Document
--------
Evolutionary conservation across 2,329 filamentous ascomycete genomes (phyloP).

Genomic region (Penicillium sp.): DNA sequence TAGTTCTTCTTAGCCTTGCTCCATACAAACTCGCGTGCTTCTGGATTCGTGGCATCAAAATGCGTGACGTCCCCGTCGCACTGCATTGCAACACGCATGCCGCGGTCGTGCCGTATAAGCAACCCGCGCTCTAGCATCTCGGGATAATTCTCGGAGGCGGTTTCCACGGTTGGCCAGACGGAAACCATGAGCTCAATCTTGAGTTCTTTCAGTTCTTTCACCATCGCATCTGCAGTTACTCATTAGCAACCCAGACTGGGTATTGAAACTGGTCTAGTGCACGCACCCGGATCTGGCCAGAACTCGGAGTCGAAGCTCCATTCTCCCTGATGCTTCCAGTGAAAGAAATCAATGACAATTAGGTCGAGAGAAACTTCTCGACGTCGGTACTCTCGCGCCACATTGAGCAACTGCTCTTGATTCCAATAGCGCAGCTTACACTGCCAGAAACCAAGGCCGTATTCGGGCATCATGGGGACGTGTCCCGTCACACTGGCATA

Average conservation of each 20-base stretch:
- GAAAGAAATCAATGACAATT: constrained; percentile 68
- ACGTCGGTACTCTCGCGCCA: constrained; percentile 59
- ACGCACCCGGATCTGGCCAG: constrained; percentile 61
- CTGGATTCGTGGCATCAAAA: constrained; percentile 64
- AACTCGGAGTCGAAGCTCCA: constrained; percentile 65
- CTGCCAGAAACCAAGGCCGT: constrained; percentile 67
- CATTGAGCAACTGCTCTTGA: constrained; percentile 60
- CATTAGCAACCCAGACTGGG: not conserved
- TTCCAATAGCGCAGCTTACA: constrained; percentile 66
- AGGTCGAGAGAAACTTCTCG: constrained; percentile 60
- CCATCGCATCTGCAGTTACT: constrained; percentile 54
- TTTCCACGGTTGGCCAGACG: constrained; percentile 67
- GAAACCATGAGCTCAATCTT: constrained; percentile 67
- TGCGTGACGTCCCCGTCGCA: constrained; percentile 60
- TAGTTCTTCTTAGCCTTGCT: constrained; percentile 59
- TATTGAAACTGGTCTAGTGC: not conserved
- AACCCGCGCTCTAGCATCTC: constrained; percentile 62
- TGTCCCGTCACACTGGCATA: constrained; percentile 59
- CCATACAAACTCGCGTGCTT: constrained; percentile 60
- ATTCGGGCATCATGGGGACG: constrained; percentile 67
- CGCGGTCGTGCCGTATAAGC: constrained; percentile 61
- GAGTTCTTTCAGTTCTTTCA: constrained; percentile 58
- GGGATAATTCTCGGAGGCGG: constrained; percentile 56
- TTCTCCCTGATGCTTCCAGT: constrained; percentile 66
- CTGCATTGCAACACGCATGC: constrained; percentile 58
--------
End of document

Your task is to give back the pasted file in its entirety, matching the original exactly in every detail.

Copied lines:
Evolutionary conservation across 2,329 filamentous ascomycete genomes (phyloP).

Genomic region (Penicillium sp.): DNA sequence TAGTTCTTCTTAGCCTTGCTCCATACAAACTCGCGTGCTTCTGGATTCGTGGCATCAAAATGCGTGACGTCCCCGTCGCACTGCATTGCAACACGCATGCCGCGGTCGTGCCGTATAAGCAACCCGCGCTCTAGCATCTCGGGATAATTCTCGGAGGCGGTTTCCACGGTTGGCCAGACGGAAACCATGAGCTCAATCTTGAGTTCTTTCAGTTCTTTCACCATCGCATCTGCAGTTACTCATTAGCAACCCAGACTGGGTATTGAAACTGGTCTAGTGCACGCACCCGGATCTGGCCAGAACTCGGAGTCGAAGCTCCATTCTCCCTGATGCTTCCAGTGAAAGAAATCAATGACAATTAGGTCGAGAGAAACTTCTCGACGTCGGTACTCTCGCGCCACATTGAGCAACTGCTCTTGATTCCAATAGCGCAGCTTACACTGCCAGAAACCAAGGCCGTATTCGGGCATCATGGGGACGTGTCCCGTCACACTGGCATA

Average conservation of each 20-base stretch:
- GAAAGAAATCAATGACAATT: constrained; percentile 68
- ACGTCGGTACTCTCGCGCCA: constrained; percentile 59
- ACGCACCCGGATCTGGCCAG: constrained; percentile 61
- CTGGATTCGTGGCATCAAAA: constrained; percentile 64
- AACTCGGAGTCGAAGCTCCA: constrained; percentile 65
- CTGCCAGAAACCAAGGCCGT: constrained; percentile 67
- CATTGAGCAACTGCTCTTGA: constrained; percentile 60
- CATTAGCAACCCAGACTGGG: not conserved
- TTCCAATAGCGCAGCTTACA: constrained; percentile 66
- AGGTCGAGAGAAACTTCTCG: constrained; percentile 60
- CCATCGCATCTGCAGTTACT: constrained; percentile 54
- TTTCCACGGTTGGCCAGACG: constrained; percentile 67
- GAAACCATGAGCTCAATCTT: constrained; percentile 67
- TGCGTGACGTCCCCGTCGCA: constrained; percentile 60
- TAGTTCTTCTTAGCCTTGCT: constrained; percentile 59
- TATTGAAACTGGTCTAGTGC: not conserved
- AACCCGCGCTCTAGCATCTC: constrained; percentile 62
- TGTCCCGTCACACTGGCATA: constrained; percentile 59
- CCATACAAACTCGCGTGCTT: constrained; percentile 60
- ATTCGGGCATCATGGGGACG: constrained; percentile 67
- CGCGGTCGTGCCGTATAAGC: constrained; percentile 61
- GAGTTCTTTCAGTTCTTTCA: constrained; percentile 58
- GGGATAATTCTCGGAGGCGG: constrained; percentile 56
- TTCTCCCTGATGCTTCCAGT: constrained; percentile 66
- CTGCATTGCAACACGCATGC: constrained; percentile 58